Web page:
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By Phil Spencer

Founder, Move iQ


Why Material Information could make 2023 a Happy New Year

Happy New Year! I hope you’ve recharged the batteries and have a shiny list of resolutions to make 2023 as successful as possible.

While no one should underestimate the potential for economic problems, I’m approaching 2023 with optimism. Few analysts predict more than a five per cent price correction and there are signs that inflation and interest rates may be at or near their peak.

What will be most concerning, however, will be transaction volumes - put simply, will people have enough confidence to take the plunge as sellers and buyers?


One way to encourage them will be for agents to make a virtue out of something that is gathering momentum in the industry - the demand for maximum ‘material information’ within listings on agents’ websites, in printed property details and on the portals.

This is a real way for agents to prove they are ‘honest brokers’ between sellers and buyers. But there’s work to be done.

Agents not yet compliant

Possibly lost in the noise just before Christmas was a worrying statistic produced by a conveyancing group that only 16 per cent of property listings have complied with the new upfront information rules.

Agents are currently required to include the property price, tenure and council tax information on listings under ‘Part A’ of Trading Standards’ new material information rules. Later this year - 2023 - will see Part B and Part C introduced, including features such as flood risk, broadband quality and the level of mobile phone signal.

This may be an additional chore for agents but there’s a more positive way to look at it.

As we move from a sellers’ market to a buyers’ market, so the opportunity for agents to provide the maximum information on a property - upfront - should mean there are fewer fall throughs. Instead of purchasers discovering unexpected problems late in the day, these will be identified much earlier by the agent and vendor, and if possible ironed out.

If they are insurmountable, then the asking price and marketing campaign can take the issues into account early on, instead of being the cause of a lengthy time on the market and sales collapsing, adding to everyone’s frustration and costs.

The right tech for the job 

The portals are ahead of the game having made provision for these items of material information on their pro forma listings - but the problems with non-compliance appear to have come from agents’ own software.

A survey by the Conveyancing Association suggests that the Customer Relationship Management software used by some agents isn’t pulling down the right info from sources - making the details less comprehensive than they could be, or will have to be to conform with new Trading Standards rules in 2023.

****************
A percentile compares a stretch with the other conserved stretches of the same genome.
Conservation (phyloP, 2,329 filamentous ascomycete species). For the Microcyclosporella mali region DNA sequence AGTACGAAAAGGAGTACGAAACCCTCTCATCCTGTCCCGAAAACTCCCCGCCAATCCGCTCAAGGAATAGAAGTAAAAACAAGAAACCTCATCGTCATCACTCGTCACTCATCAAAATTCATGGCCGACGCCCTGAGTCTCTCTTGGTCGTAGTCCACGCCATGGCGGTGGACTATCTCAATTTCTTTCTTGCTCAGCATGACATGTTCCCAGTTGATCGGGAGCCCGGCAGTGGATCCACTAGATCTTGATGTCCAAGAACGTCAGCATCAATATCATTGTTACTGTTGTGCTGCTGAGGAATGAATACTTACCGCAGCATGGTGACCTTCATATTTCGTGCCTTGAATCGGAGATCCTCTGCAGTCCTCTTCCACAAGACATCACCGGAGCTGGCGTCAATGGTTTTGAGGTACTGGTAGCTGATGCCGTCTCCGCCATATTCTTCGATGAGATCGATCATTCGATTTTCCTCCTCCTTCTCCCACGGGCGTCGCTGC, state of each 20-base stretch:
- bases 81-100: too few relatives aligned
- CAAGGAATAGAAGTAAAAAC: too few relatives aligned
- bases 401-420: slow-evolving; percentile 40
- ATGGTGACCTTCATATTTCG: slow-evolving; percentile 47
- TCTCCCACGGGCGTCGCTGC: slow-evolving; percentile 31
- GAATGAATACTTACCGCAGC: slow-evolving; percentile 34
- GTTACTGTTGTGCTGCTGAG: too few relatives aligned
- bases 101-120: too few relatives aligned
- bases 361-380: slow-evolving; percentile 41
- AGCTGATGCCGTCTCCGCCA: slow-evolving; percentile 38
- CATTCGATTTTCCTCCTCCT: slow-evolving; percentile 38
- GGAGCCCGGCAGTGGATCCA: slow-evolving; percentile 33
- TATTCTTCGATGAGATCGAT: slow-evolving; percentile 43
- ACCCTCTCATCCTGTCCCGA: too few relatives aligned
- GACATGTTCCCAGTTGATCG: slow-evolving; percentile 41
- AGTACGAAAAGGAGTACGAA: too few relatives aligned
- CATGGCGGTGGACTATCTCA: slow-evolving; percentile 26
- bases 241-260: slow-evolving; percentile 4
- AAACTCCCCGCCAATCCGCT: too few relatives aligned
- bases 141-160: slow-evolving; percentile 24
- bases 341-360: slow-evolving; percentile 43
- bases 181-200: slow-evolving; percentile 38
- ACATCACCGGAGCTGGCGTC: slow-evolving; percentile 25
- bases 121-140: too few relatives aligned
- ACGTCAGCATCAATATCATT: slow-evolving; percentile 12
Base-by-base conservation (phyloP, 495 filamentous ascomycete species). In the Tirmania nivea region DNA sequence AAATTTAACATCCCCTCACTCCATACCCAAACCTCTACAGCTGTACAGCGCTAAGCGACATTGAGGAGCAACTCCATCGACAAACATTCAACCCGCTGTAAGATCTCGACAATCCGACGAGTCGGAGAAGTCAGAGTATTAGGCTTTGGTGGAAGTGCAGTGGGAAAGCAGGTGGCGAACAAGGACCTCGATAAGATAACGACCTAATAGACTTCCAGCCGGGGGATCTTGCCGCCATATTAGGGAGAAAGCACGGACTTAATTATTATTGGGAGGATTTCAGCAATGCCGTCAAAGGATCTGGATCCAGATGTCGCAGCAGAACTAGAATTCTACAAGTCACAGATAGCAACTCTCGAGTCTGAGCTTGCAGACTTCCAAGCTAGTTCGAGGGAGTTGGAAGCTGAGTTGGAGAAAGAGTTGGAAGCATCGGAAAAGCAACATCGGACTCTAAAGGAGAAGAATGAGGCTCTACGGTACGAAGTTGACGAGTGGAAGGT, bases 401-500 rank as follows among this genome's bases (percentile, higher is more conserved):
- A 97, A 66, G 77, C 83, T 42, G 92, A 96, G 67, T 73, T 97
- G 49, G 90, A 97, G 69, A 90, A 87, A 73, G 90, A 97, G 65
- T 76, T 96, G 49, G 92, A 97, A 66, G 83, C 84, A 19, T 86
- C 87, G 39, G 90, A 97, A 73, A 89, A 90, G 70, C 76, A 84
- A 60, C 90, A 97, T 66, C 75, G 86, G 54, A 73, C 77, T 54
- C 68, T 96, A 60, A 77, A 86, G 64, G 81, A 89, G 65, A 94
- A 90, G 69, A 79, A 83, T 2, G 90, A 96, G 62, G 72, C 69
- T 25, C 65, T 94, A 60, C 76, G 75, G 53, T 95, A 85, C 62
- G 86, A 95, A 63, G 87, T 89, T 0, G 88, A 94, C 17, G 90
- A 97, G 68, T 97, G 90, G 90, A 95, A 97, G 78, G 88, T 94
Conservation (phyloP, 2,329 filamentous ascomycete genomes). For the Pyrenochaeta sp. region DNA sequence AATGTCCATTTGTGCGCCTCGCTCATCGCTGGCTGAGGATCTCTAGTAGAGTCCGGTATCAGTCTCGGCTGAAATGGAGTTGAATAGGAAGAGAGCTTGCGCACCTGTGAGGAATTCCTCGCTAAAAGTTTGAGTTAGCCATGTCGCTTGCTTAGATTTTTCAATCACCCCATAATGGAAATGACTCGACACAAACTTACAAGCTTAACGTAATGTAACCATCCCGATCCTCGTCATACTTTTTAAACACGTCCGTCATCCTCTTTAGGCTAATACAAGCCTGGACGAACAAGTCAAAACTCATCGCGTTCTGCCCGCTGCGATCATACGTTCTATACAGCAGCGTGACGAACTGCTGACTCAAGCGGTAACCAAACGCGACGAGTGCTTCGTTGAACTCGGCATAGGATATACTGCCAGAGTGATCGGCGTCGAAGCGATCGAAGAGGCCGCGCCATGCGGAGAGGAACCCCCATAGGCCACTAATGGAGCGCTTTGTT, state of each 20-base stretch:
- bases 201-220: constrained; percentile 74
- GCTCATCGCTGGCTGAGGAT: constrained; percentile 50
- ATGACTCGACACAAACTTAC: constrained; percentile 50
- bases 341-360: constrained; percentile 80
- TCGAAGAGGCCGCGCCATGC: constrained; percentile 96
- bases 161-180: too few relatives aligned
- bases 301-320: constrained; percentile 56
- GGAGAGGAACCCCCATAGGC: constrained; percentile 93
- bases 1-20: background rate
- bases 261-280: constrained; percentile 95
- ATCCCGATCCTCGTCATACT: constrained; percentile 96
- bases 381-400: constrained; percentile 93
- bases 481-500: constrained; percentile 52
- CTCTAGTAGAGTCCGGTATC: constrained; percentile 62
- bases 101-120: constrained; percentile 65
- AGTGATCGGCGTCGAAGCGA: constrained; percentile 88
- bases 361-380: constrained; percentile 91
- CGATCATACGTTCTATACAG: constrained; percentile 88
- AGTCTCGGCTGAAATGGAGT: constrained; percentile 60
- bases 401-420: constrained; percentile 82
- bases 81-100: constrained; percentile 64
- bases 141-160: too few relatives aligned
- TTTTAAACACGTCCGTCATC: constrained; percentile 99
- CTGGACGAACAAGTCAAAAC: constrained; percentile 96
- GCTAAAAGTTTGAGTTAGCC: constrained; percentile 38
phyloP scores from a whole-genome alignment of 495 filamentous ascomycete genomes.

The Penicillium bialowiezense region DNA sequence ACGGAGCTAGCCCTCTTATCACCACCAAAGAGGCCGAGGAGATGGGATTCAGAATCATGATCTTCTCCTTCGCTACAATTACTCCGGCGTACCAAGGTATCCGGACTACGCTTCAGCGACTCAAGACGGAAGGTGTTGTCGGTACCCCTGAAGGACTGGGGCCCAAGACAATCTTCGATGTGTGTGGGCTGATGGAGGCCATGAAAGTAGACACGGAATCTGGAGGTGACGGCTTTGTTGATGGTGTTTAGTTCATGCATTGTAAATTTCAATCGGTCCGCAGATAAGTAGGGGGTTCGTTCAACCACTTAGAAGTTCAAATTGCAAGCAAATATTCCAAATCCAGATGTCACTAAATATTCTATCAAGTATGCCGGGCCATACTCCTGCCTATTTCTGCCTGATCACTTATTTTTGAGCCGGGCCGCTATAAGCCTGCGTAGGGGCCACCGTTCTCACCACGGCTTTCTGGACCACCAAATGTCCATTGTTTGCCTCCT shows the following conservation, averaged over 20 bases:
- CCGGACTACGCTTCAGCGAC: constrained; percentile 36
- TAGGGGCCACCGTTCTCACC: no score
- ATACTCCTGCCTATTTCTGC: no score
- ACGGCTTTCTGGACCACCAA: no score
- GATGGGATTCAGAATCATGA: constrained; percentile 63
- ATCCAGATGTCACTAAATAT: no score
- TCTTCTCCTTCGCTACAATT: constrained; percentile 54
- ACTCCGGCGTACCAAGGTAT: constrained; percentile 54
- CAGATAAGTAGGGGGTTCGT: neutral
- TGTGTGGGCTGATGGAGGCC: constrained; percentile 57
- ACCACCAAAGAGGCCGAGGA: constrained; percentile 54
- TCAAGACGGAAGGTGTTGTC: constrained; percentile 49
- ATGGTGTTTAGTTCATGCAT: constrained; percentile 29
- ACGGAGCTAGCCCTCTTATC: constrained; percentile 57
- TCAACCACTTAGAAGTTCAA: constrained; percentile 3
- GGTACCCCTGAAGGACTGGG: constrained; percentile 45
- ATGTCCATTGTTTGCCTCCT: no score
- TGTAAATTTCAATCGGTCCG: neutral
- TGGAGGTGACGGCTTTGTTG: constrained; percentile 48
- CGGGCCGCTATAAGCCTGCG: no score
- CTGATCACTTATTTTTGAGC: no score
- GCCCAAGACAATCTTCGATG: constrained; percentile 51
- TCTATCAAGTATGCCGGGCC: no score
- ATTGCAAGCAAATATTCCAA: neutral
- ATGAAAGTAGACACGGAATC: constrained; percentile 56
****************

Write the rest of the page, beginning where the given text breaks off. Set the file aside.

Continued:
Agents modifying the use of their existing CRMs, or chasing CRM providers to make the appropriate changes, will pay dividends and will mean the provision of the extra info is much more straightforward.

More consumer awareness

A measure of the seriousness with which the push for more material information is being taken is the arrival of a video, being promoted on social media and aimed at consumers.

It’s been produced by the National Trading Standards Estate and Letting Agency Team and came out just before the festive break.

It covers the Part A changes only but makes no bones about the long-term goal when it says: “Property listings are changing. If you are searching for a property to rent or buy you might notice that the property adverts now give you more detail than they used to. This is to help you make a more informed decision whether it might be the right home for you or make further enquiries about.

“These essential details are referred to as material information are appearing on property adverts such as those found on a property website or an agents particulars and provides some of the information you need to know before deciding to go ahead.”

You can see the video here

A resolution worth keeping

I’m firmly of the view that the more upfront information for the would-be buyer, the better - and not just because this may reduce fall throughs and speed up sales.

The provision of such information places the selling agent in the best light as authoritative and trustworthy. These are vital qualities to assist in the scramble for market share should the total number of transactions drop in the coming 12 months.

Good luck with material information and good luck with your trading in the year ahead!

*Phil Spencer is a presenter, author, businessman and property investor. Phil’s consumer advice platform Move iQ, is a website, YouTube channel and podcast. Each preserve and reflect the same impartiality that consumers trust and base their property moving plans.

  • Rob Hailstone

    Parts B & C may also require information on the type of title:

    Absolute Freehold or Absolute Leasehold
    Good Leasehold
    Possessory Freehold or Possessory Leasehold


    Length (term) of any lease
    Restrictive Covenants
    The accuracy of the title plan

  • Richard Copus

    The term of the lease has to be stated already. Not to include easements on the property particulars would fall foul of CPRs because a footpath going across the back garden or adjoining pony paddock, for example, would materially affect the buyer's transactional decision adversely, or in plain English - many people suddenly discovering there was a footpath right across their land would not be happy and feel that they had been misled. Some of these new information requirements are doubling up on consumer protection already in place. A classic example of too much regulation!


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